BE CAREFUL WHAT YOU THROW OUT, BECAUSE IT WILL COME BACK TO YOU. That’s the premise of this book, Karma, by author Anthony Crenshaw. When I initially began reading, I will say that I didn’t think that a 106 page book could actually conjure up this much drama. But Crenshaw delivered in this piece of Urban Fiction that keeps your interest from start to finish.
One of the greatest things that I appreciate about the book, were the very short chapters. It made the flow of the book seem incredibly seamless. It was a very easy read, one that you could actually carve out a moment for and will serve as a value for your time and effort.
When I began reading the first chapter of Karma, I was unsure of how each character would fit in with the introduction. But by the end, everything comes full circle. While the book can be classified as Urban Fiction, the author does a great job of keeping our attention without heavy usage of ebonics and slang and unnecessary sex scenes, which will give it appeal to those who are quite conservative, but enjoy a peak into a reality that’s very different from their own and not feel too dirty when they return home.
While the characters are flawed, they are indeed very relatable, which offers comfort to those who may find themselves in similar situations to them. The greatest message I received from this book is that time waits for no one. You should strive to do what you can when you can.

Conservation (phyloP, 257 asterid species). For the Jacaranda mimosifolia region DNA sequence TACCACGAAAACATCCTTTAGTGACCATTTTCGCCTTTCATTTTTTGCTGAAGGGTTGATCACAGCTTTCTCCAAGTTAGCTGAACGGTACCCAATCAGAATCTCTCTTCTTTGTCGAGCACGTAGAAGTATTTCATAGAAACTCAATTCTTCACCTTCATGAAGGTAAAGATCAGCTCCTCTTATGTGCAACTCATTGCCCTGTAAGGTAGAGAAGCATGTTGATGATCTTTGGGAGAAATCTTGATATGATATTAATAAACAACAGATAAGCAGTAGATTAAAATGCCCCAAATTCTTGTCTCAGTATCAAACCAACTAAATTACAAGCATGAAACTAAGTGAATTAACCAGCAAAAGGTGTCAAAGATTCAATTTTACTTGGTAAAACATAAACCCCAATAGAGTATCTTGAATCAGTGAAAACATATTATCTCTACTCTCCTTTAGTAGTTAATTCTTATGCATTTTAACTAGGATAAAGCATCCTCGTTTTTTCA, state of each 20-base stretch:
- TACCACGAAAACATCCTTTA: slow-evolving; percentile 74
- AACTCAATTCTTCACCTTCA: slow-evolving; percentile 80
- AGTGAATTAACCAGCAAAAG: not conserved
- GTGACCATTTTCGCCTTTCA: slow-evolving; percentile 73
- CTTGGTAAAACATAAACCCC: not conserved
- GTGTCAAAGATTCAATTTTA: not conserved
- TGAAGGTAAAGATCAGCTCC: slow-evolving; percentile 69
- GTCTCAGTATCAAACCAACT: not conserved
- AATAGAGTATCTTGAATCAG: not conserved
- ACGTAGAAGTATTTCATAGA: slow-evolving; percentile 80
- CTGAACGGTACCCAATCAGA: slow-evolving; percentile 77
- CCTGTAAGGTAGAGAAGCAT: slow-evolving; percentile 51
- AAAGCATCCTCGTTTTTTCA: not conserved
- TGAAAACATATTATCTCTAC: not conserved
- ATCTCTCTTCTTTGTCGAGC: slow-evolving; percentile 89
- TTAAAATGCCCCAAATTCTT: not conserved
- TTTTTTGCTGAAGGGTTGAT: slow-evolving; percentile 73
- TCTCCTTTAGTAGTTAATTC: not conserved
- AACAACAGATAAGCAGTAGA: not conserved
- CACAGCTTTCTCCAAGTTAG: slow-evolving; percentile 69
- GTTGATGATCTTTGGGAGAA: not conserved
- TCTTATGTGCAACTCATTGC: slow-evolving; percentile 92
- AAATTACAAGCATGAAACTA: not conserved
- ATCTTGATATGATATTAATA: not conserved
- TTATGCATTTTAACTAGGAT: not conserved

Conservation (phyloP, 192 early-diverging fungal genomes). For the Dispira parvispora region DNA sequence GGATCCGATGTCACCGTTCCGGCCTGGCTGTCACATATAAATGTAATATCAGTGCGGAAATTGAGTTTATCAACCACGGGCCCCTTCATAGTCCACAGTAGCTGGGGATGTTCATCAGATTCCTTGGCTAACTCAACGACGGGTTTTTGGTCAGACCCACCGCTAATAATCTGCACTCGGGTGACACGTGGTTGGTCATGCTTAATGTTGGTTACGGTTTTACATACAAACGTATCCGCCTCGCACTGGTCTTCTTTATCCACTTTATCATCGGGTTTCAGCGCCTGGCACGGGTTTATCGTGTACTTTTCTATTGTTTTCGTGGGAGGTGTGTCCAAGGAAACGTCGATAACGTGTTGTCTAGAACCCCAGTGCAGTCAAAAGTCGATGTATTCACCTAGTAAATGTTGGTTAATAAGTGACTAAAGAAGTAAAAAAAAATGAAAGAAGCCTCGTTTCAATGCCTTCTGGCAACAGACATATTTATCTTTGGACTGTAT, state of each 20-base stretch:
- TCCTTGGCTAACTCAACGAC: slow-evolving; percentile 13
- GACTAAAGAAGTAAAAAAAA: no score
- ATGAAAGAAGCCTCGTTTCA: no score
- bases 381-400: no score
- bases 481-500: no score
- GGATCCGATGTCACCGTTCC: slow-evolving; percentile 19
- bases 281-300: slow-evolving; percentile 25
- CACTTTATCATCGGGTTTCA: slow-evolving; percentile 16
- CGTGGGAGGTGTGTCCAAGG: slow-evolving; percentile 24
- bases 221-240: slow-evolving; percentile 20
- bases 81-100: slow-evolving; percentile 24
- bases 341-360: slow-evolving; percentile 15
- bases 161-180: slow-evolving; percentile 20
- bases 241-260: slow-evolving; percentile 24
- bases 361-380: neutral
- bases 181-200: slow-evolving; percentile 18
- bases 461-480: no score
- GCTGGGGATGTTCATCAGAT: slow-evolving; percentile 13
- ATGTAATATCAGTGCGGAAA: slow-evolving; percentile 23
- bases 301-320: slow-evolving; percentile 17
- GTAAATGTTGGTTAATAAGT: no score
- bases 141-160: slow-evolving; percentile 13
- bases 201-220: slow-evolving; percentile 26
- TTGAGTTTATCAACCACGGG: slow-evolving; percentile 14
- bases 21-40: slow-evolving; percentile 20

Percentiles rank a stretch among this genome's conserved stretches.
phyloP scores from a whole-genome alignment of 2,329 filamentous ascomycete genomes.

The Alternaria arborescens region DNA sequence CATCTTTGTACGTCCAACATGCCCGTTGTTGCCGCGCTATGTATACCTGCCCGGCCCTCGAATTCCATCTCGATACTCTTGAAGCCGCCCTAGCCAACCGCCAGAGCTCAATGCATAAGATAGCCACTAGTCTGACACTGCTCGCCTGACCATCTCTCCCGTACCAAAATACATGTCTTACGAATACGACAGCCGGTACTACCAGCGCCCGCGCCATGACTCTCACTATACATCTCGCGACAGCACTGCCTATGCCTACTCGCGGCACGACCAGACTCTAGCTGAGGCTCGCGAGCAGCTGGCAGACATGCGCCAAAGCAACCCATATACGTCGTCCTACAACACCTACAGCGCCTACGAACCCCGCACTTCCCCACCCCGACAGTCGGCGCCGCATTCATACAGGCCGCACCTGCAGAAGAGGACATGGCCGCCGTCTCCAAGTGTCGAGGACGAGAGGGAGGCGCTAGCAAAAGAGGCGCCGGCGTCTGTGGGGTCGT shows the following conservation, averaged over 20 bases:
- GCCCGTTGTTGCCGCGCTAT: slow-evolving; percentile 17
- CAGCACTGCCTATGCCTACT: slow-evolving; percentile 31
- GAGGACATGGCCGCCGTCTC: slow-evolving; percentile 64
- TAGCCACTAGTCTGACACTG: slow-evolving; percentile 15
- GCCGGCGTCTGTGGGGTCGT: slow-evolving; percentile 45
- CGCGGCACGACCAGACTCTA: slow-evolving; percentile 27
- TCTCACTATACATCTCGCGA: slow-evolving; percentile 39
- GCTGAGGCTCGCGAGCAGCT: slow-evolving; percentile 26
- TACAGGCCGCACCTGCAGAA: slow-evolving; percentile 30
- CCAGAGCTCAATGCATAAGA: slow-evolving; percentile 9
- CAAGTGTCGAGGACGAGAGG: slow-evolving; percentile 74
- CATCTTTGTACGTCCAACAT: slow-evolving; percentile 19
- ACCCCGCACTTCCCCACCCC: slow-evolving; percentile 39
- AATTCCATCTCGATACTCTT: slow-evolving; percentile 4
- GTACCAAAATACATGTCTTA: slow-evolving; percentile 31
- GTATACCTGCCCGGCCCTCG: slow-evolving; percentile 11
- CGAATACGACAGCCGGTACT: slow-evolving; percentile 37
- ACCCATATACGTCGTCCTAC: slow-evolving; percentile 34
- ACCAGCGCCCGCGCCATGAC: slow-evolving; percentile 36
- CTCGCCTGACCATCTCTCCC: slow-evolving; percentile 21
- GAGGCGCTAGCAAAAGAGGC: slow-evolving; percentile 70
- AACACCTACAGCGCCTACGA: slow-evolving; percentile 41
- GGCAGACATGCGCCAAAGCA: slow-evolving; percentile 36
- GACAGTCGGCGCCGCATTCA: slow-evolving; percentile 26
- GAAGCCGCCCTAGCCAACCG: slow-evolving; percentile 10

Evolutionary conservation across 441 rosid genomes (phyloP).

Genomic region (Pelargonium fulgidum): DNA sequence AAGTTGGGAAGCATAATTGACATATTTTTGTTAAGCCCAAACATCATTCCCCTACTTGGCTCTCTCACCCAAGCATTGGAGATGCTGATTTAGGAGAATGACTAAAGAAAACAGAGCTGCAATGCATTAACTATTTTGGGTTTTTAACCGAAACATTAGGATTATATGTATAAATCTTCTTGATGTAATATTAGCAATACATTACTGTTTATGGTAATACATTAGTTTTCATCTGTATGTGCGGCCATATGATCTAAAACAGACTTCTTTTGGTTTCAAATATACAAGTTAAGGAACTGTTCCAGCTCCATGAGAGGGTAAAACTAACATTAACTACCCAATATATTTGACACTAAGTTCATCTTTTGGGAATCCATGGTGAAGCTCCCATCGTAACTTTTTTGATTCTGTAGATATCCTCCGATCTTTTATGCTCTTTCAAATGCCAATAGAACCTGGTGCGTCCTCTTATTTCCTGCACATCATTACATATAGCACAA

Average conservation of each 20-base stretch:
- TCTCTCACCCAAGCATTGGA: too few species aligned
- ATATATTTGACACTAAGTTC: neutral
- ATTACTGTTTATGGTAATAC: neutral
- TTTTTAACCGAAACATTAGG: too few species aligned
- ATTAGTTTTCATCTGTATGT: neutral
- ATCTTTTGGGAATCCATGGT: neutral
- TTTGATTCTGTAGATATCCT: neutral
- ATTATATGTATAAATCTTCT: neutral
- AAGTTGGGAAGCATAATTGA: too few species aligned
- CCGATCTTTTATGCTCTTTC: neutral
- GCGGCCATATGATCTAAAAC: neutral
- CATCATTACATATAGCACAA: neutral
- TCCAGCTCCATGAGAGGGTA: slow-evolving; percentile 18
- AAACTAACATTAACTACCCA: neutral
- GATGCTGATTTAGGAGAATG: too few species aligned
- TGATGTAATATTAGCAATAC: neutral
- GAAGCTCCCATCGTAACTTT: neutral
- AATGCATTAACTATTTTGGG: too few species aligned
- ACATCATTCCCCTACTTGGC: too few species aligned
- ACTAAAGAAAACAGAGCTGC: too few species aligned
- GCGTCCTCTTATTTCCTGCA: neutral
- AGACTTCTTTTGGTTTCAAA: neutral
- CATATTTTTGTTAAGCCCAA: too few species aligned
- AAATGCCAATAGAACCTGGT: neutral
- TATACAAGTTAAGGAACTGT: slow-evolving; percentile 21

The only downside to this book is outside of the exact ending, much of it is pretty predictable. So to an avid reader, one may feel like they’ve read or seen this before. However, I still think the book drives home the point that quite often we should always be careful about our actions and be sure that we’re putting out what we expect to receive. I do think it worthy of consideration and something even young adults would enjoy reading to help them take heed to the decisions they make early on in life.
Lastly, the author has a genuine writing style that I really enjoy which is wonderfully simplistic. This doesn’t mean that it’s bland or boring. It just means that he understands when it’s necessary to point out the details and be silent and positively keep it moving when it’s not necessary. Many new authors make the key mistake of trying to be overly depictive of every thing, no matter how insignificant. I honestly think Mr. Crenshaw is going to go far. As he writes more and more he’s going to master his craft and many more will take notice. I’m looking forward to Mr. Crenshaw’s next book and encourage you to check out this book, Karma and/or suggest it to a young adult or new reader.
Just my Savvy Two Cents…